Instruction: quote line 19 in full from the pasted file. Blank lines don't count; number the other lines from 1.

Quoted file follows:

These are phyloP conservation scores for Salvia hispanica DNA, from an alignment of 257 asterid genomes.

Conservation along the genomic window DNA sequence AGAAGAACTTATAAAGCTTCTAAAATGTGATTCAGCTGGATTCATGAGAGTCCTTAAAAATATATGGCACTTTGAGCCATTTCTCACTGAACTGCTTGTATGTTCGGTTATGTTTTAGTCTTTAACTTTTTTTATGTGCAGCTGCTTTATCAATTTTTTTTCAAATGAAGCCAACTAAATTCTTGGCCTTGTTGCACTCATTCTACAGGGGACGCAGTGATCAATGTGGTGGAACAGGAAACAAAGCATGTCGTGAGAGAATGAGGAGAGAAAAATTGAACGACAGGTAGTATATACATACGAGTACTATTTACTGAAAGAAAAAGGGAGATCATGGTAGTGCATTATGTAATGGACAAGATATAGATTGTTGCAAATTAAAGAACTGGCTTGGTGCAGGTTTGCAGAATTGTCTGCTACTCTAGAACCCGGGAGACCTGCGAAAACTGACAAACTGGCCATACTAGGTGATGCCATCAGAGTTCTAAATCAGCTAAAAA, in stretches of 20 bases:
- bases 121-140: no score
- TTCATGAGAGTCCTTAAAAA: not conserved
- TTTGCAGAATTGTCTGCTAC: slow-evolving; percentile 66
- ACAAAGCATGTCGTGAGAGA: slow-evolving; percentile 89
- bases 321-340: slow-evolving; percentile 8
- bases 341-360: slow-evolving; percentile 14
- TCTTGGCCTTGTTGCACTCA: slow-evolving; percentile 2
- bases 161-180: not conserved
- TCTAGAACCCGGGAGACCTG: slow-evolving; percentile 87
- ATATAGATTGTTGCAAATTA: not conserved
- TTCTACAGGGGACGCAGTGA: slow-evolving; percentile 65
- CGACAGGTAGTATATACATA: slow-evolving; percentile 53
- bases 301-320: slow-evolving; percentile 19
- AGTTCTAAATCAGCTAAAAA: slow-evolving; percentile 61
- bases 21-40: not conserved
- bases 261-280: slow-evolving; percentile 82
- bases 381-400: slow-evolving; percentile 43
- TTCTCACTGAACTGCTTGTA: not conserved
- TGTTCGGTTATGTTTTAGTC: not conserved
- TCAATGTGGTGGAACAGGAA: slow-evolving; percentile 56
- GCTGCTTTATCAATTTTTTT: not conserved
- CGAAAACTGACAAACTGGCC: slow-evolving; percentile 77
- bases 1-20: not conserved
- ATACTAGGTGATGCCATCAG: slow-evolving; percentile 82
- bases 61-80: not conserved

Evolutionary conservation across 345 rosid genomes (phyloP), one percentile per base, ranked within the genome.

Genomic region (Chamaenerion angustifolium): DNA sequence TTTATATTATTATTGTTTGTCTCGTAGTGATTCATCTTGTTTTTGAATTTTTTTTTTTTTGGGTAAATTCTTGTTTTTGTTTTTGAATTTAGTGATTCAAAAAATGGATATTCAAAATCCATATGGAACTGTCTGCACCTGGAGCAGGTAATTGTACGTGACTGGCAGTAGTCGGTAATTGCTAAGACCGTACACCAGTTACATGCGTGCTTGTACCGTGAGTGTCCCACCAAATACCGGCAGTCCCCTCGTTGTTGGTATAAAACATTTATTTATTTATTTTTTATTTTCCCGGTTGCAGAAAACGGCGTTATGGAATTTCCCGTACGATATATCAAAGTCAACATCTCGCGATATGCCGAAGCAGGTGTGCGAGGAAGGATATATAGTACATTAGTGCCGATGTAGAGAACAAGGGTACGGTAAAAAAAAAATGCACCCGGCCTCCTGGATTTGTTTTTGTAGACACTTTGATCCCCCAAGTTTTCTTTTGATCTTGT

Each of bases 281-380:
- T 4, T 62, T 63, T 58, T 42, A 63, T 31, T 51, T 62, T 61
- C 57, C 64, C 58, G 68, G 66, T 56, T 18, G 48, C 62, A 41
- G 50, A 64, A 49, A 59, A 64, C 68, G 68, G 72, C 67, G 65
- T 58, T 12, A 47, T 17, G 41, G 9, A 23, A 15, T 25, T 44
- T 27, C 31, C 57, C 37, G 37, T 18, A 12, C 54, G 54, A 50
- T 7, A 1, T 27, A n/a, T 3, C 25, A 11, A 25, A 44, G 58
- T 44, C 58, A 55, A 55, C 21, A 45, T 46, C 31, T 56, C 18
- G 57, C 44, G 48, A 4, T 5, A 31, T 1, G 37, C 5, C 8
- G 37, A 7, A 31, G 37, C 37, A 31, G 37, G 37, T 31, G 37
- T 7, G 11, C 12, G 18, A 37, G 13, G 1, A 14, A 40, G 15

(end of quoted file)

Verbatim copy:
- bases 381-400: slow-evolving; percentile 43